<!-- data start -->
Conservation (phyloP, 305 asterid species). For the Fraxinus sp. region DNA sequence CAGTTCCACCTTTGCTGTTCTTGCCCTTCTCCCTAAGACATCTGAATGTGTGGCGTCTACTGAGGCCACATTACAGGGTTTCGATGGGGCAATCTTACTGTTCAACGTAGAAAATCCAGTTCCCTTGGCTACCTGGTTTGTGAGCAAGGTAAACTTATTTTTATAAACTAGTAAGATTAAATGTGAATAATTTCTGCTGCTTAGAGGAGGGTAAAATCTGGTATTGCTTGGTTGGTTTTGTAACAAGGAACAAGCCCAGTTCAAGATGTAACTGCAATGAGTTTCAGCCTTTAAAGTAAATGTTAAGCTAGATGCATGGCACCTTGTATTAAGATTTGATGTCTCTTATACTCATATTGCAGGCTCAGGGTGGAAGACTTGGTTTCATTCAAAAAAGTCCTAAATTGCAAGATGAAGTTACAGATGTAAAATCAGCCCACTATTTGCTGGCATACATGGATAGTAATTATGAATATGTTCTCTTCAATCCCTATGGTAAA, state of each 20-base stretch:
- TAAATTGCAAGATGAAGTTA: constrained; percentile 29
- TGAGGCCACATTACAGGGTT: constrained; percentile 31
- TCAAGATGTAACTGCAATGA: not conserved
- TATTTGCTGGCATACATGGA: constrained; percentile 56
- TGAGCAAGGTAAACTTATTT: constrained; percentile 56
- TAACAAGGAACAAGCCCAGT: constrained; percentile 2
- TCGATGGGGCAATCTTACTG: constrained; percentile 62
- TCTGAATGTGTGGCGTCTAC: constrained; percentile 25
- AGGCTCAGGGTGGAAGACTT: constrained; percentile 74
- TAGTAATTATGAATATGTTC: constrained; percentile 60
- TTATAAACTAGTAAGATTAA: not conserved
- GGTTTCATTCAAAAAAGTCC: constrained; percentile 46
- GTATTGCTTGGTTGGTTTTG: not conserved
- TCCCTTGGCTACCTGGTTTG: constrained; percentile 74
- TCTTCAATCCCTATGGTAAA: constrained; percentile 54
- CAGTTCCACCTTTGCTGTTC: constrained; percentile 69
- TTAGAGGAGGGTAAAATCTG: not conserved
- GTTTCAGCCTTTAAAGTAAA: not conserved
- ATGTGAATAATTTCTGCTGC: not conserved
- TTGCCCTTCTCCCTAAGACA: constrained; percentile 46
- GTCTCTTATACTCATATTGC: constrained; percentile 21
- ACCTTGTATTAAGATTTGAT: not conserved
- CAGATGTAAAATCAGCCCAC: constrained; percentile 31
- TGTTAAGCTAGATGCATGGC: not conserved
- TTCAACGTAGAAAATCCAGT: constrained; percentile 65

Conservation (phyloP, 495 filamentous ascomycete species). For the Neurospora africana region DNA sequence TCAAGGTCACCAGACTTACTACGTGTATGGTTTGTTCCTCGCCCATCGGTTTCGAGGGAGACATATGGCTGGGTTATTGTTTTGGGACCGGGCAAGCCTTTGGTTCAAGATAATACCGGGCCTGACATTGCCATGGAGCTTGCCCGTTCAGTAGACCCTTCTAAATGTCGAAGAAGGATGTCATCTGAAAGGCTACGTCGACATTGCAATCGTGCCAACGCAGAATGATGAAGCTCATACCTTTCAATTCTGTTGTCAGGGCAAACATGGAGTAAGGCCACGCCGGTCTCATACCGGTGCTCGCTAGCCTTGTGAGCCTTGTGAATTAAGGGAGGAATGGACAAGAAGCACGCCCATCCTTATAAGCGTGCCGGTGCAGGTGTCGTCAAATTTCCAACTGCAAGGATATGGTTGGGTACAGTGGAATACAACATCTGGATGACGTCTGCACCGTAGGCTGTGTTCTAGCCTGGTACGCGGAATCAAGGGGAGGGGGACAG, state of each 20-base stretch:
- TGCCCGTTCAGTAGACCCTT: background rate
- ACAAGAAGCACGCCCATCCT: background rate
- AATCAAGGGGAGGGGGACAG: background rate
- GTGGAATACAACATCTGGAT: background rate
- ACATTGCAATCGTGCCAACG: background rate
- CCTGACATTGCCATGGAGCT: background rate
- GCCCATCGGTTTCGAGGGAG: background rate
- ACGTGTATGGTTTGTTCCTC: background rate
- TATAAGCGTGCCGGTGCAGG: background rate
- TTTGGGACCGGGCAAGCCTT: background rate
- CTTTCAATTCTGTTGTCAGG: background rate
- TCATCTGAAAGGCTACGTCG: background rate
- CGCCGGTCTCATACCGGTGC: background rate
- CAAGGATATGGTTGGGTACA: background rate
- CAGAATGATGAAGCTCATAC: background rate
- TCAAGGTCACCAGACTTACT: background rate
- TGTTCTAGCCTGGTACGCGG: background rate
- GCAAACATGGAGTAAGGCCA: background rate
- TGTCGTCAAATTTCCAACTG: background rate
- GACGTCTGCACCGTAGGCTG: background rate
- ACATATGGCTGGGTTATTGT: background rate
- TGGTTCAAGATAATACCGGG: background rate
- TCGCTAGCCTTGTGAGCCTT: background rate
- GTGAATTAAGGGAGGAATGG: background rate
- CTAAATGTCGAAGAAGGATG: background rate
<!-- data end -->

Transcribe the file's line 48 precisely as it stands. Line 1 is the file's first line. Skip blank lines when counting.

- ACATATGGCTGGGTTATTGT: background rate